From Publishers Weekly
Just one look at Coben's latest stand-alone thriller (after No Second Chance) highlights the author's customary strengths (swift pacing, strong lead characters) but also his weaknesses, including limited originality and, in this case, a plot so complicated that many final pages are devoted to sorting it out. The premise is simple enough: suburban housewife Grace Lawson collects some pictures at the local Photomat; inexplicably, one is an old print depicting her husband, Jack, with other college students; when Grace shows the photo to Jack, he drives away-and disappears. Grace's hunt for her missing husband, whom we learn has been kidnapped (but why? and Coben fans will note that the author's last novel also hinged on a kidnapped family member), sweeps her back into a nightmare she thought she'd escaped: the evening years ago when she survived a rock concert rampage, occasioned by a shooting that left many dead. Meanwhile, Eric Wu, a-dare we say?-inscrutable martial-arts killer who has snatched Jack for reasons unknown, menaces assorted folk. Eventually Grace, aided by a Gotti-like mobster whose child was killed in the rampage, gloms on to Wu, as well as on to Jack's sister, a high-powered attorney who, it turns out, is representing the guy who started the rampage by firing his gun. Only he didn't start the rampage after all, and then there's the rock star who vanished after the shooting and resultant mayhem-what's he now doing on Grace's doorstep? This is all as complicated as a thousand-piece jigsaw puzzle and about as hard to figure out, although in the midst of the murk there are some wonderful character touches. Coben can write thrillers that lift readers off their seats; this one, alas, will have them slumping.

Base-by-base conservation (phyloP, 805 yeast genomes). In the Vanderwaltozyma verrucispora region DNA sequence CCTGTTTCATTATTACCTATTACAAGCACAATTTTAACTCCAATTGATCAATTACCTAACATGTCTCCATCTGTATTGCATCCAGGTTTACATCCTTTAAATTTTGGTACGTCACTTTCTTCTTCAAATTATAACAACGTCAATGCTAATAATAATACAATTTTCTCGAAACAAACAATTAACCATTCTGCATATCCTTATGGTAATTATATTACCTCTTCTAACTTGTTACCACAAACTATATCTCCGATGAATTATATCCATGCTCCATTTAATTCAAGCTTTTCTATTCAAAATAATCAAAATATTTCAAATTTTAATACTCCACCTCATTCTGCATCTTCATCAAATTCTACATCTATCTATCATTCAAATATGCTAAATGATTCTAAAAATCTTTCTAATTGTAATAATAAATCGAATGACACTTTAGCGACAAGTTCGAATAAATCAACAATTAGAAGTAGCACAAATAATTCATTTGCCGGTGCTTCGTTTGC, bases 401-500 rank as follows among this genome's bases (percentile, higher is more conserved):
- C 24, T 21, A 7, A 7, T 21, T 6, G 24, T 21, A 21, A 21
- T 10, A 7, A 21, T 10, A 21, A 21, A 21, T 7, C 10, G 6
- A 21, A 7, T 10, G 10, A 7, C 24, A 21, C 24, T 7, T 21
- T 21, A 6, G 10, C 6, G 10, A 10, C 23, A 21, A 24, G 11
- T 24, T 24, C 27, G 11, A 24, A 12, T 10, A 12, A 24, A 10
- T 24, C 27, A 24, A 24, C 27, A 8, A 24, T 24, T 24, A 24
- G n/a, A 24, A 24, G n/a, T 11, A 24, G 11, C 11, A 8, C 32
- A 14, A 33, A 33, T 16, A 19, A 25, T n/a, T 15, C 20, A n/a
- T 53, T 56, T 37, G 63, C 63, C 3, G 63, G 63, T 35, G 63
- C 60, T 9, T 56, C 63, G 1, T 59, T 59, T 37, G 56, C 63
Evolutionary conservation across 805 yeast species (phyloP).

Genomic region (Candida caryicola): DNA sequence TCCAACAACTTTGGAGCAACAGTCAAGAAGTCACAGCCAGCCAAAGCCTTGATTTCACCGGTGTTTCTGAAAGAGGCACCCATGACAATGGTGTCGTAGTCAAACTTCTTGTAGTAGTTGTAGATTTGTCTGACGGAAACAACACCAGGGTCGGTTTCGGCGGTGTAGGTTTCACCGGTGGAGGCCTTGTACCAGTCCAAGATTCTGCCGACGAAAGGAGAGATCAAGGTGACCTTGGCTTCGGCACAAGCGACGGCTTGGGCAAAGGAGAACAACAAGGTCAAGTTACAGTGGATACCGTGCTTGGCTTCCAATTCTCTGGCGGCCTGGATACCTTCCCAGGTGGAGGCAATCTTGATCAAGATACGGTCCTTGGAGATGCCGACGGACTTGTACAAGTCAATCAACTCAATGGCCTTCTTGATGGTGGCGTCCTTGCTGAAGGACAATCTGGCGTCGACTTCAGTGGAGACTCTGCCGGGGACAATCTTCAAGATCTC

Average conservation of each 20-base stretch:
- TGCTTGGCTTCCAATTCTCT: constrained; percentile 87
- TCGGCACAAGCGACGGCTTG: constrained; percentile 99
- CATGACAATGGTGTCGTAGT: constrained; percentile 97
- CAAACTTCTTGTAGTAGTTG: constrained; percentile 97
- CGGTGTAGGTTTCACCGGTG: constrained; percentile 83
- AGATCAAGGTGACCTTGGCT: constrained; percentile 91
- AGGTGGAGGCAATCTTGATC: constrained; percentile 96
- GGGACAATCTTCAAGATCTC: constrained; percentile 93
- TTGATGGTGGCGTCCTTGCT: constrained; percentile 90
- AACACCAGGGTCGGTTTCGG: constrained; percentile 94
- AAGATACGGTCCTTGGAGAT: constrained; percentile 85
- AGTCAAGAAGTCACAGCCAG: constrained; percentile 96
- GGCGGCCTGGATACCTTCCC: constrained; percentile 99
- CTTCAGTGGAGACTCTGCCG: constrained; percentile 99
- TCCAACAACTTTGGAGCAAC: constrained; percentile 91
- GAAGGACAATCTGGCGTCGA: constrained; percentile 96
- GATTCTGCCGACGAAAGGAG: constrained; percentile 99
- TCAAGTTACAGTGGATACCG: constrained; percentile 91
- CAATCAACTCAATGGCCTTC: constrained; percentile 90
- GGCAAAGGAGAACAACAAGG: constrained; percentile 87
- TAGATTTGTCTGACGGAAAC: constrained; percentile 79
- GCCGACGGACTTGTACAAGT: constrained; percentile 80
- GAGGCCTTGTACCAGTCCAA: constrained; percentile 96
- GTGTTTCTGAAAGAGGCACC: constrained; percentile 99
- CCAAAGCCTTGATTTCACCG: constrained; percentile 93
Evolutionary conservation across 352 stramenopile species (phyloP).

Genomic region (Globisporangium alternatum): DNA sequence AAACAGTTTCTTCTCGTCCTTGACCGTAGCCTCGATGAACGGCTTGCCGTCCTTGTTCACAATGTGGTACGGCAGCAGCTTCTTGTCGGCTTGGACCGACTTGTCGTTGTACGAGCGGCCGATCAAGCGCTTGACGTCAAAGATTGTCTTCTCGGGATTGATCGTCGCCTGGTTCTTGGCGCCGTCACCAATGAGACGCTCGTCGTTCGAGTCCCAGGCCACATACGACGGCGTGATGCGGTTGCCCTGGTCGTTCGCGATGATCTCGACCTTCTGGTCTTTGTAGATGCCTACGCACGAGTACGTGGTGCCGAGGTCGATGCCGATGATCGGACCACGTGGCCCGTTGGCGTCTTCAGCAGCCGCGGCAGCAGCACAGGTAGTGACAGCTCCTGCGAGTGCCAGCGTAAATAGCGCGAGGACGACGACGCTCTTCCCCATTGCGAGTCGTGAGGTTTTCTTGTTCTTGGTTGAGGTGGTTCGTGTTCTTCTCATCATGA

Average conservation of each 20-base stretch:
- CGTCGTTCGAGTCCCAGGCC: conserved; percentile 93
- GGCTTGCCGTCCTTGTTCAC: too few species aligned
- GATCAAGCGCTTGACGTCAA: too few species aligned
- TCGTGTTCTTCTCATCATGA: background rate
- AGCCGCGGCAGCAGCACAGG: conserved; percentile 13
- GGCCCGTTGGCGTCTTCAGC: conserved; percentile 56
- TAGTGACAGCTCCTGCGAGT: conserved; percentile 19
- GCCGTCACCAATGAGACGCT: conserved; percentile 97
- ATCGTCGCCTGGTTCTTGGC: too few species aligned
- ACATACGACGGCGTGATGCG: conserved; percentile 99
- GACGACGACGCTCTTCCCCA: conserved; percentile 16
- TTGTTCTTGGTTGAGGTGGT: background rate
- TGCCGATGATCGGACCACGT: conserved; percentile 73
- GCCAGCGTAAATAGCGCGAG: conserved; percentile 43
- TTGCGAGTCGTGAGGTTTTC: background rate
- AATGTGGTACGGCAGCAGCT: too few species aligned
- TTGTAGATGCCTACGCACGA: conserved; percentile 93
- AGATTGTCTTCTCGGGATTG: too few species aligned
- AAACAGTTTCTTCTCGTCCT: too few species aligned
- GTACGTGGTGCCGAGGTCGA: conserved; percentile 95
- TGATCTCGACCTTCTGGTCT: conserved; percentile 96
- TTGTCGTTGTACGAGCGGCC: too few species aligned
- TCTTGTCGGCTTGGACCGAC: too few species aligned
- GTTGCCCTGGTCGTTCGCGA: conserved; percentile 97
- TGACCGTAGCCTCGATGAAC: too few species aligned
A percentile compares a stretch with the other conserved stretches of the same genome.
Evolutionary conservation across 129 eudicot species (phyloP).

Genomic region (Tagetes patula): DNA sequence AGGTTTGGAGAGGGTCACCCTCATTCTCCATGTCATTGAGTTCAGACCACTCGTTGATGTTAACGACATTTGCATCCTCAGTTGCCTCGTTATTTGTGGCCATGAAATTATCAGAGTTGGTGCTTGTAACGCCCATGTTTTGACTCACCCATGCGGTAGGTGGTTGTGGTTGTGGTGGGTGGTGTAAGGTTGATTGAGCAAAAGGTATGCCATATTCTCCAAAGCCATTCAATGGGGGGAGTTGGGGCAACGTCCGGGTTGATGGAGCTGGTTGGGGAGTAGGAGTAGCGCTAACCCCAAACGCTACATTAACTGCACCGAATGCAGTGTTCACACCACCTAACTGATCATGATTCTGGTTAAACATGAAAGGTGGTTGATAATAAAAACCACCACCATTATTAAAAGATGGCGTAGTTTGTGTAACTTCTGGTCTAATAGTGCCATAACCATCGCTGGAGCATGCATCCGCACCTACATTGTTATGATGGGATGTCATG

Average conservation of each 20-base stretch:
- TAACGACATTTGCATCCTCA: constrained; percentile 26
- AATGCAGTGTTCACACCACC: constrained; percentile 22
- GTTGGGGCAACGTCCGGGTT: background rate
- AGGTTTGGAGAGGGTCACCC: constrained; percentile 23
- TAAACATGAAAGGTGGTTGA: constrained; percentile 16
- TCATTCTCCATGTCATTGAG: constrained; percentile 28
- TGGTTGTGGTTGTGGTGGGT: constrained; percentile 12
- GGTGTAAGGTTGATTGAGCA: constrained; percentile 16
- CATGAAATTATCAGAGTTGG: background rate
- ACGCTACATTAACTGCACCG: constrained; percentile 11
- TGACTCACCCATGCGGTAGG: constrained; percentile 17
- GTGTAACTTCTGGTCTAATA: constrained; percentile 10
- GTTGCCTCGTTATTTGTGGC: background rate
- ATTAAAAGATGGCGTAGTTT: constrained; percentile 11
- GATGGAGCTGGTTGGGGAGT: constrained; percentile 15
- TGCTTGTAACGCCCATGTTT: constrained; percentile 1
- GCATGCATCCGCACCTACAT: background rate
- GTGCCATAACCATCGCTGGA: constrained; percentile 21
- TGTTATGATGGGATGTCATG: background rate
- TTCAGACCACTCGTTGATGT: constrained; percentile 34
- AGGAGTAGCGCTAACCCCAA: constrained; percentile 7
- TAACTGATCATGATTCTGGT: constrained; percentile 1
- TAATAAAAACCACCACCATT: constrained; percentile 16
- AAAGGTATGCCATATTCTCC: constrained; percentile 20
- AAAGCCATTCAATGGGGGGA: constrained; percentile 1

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If the trick of suspense writing is to get readers to identify so passionately with the beleaguered principal character that they disappear into the story, feeling the knife points of tension themselves, then Coben is the Houdini of the form. Coben, who has won the Trifecta of mystery writing--the Edgar, the Anthony, and the Shamus Awards--likes to burst the bubble of suburban security by having his characters' well-ordered, happy lives upended in ways that mirror readers' fears. In his four stand-alone thrillers, the past comes back to bite or haunt the protagonist, or the present vanishes in one fatal moment. In this latest excursion into the dark, a suburban mother finds one picture that does not belong in the pack of family outing photos she's just picked up. The picture, showing a group of college students, seems as if it was taken 20 years ago. One of the group looks like her husband. A girl in the group has an X drawn across her face. When Mrs. Happily Married shows the picture to her husband, he seems shaken, then leaves home. Coben ratchets up the suspense of the wife trying to find her husband with another drama, that of a serial killer in the neighborhood. A tragic accident from the woman's past intersects with her husband's secrets and the movements of the killer in ways that are satisfyingly creepy. Connie Fletcher
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